Maharashtra to partially adopt Central Model Tenancy Act
Maharashtra government will partially adopt Central government’s Model Tenancy Act which was approved by the Union cabinet on Wednesday. The tenancy act has always been a huge controversial issue in Mumbai as hundreds of thousands of tenants living in old dilapidated buildings and chawls have been resisting any changes in the existing Rent Control Act.
Their contention is that any change will result in massive hike in the rentals and make their eviction from the premises easier.
State housing minister Jitendra Awhad said the state will not allow any injustice to the existing tenants. “We will thoroughly study the model law and adopt only those points which are for the benefits of citizens. Anything dealing with hike in rentals or eviction of existing tenants will not find a place in our law,” said Awhad. He said the state enjoys absolute liberty to decide on such matters.
There are about 600,000 families living in more than 30,000 such old buildings and chawls which are controlled by the Rent Control Act, which leads to very low rent, making eviction of tenants a mammoth task. The rents were frozen at the rates prevailing in 1940s. The act was amended later with Maharashtra Rent Control Act, 1999. The new law proposed that landlords were entitled to make an increase of 4% per annum in rent of the premises that had been let out for any purpose.
According to the Central government, the act was an attempt to give legal framing for rental housing and encourage private participation to tackle the problem of massive housing shortage. It said that it would bridge the trust deficiency between landlords and tenants. It also wanted establishments of the Rent Authority to deal with issues of rental markets.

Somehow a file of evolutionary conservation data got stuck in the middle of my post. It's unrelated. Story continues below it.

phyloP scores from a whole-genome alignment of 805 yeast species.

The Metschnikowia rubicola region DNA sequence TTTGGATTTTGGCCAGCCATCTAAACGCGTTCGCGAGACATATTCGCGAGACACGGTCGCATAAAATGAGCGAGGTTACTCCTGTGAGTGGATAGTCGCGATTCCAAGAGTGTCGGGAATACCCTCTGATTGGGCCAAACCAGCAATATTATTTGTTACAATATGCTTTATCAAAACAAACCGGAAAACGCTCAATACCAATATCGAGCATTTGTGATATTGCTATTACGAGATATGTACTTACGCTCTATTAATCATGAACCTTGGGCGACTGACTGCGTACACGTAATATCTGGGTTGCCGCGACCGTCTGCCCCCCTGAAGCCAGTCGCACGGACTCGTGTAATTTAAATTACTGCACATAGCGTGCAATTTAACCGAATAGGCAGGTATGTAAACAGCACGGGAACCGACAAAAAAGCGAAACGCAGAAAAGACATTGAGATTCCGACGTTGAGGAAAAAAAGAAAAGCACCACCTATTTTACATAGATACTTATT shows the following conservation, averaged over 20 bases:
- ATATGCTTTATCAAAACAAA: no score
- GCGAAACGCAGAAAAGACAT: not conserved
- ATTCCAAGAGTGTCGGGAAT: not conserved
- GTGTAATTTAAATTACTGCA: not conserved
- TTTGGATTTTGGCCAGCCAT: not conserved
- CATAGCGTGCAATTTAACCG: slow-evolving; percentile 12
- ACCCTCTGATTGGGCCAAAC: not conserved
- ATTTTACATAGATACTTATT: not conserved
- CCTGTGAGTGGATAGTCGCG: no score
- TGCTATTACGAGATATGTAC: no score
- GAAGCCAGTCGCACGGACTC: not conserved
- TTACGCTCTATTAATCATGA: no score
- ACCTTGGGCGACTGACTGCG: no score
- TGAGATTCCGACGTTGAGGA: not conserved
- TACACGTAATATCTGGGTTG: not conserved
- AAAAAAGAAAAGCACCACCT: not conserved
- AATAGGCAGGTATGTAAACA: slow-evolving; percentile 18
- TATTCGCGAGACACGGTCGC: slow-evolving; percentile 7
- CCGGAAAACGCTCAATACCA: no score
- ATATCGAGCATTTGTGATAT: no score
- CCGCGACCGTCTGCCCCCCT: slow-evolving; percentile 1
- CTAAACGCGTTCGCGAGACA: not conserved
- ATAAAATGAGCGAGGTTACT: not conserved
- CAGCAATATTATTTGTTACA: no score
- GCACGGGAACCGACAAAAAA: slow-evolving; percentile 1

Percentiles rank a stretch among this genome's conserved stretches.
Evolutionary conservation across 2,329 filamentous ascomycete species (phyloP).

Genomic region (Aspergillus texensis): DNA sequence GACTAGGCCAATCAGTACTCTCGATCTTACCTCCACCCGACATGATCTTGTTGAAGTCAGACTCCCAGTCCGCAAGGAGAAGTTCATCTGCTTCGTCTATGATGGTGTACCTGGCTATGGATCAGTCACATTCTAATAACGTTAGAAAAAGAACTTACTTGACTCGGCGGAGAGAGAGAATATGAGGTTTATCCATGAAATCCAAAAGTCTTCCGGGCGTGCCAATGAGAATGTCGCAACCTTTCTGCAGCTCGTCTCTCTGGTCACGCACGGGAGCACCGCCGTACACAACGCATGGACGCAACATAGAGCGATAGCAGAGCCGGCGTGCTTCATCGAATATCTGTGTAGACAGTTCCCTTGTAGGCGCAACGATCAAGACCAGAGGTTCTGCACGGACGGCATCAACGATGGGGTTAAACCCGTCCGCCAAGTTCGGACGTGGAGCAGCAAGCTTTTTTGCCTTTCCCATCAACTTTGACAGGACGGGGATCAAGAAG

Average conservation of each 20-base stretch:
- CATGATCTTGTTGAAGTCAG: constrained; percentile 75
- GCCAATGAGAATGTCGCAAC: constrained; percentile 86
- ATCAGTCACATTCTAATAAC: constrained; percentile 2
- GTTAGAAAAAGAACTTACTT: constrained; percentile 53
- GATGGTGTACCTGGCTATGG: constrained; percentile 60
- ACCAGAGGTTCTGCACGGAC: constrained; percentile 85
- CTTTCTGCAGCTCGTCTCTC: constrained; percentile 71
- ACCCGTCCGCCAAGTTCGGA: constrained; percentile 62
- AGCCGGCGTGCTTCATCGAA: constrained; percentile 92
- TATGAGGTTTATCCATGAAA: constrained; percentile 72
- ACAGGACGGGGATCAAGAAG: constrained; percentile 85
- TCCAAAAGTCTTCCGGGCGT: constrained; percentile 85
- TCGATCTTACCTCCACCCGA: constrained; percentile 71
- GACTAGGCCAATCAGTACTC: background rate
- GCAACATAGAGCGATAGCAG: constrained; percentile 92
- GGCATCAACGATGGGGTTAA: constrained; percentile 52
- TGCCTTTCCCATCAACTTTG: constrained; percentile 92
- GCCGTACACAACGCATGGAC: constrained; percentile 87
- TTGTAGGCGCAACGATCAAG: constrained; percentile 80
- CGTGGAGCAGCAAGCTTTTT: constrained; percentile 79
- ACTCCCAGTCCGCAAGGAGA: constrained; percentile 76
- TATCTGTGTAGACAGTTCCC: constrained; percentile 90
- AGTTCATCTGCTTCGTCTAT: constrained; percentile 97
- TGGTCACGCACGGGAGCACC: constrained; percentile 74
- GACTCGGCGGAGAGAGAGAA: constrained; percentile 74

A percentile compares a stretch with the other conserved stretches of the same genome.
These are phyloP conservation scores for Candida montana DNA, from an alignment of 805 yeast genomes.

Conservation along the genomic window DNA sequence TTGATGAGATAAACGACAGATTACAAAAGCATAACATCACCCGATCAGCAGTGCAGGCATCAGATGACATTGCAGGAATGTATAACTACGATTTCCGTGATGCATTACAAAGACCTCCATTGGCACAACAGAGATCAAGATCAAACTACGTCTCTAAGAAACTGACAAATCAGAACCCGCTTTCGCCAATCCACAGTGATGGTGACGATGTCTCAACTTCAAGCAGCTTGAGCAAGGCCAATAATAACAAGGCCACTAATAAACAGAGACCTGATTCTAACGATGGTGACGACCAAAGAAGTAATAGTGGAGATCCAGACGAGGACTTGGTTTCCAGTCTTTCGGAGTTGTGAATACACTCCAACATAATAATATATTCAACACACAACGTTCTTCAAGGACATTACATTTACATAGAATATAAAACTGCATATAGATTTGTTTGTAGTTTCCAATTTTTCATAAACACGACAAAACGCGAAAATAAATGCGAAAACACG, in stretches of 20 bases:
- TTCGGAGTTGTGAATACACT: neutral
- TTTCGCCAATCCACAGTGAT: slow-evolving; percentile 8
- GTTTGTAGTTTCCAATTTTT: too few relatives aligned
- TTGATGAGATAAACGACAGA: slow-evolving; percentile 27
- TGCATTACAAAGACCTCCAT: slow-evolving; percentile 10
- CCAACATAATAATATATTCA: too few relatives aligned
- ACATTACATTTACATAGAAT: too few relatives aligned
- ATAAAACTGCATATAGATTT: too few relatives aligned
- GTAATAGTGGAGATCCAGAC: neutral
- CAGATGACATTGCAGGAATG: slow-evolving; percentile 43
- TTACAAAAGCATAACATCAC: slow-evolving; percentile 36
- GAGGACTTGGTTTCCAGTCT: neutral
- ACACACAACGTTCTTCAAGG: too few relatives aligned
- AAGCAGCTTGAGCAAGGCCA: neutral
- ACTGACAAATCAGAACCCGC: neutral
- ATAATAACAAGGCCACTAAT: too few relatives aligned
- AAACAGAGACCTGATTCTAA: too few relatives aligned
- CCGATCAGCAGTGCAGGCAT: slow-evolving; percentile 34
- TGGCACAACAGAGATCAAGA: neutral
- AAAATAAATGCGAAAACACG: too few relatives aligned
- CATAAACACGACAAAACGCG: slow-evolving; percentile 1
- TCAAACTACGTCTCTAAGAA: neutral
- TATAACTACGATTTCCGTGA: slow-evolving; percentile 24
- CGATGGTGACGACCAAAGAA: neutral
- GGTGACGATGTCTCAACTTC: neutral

The Shiv Sena has decided to demonstrate against the central laws across the city. They will stage agitations on Friday at Lalbaug and Worli.
Housing activist Chandrashekhar Prabhu said the act was useless for Maharashtra. “We already have the leave and license agreement which is sufficient to deal with rental market. Our main issue is that existing tenants have already paid a Pugree while taking possession of the premises which was the market rate at that time and hence deserve all the protection. Another is that these tenants have lived for generations in these buildings and it was unfair to throw them out,” said Prabhu. He said many attempts were made to destroy the Rent Control Act but all attempts were trawled.
From decades, there has been a tussle between tenants and landlords of old buildings over rent. Landlords rue about the low rent saying it was impossible to maintain the premises on such rentals and that they were forced to shell from their own pockets. In contrast, tenants argued that since landlords were taking rents, it was imperative for them to maintain. As a result, most of these buildings decayed due to the inaction from both parties.
Aslam Bambotia, who is the landlord of many buildings in Bhendi Bazar and Pydhonie, said it was impossible to maintain the buildings with such rent. “My tenants hardly pay ₹100 per month. How can anyone maintain such a huge old structure with such a meagre amount? The state government has allowed us to hike the rent by 4% annually, which is another joke,” said Bambotia.
Advocate Vinod Sampat, who deals with real estate cases, said the act will encourage rental market. “People are afraid to give their flats and houses on rent, and such an authority will give them the confidence,” he said.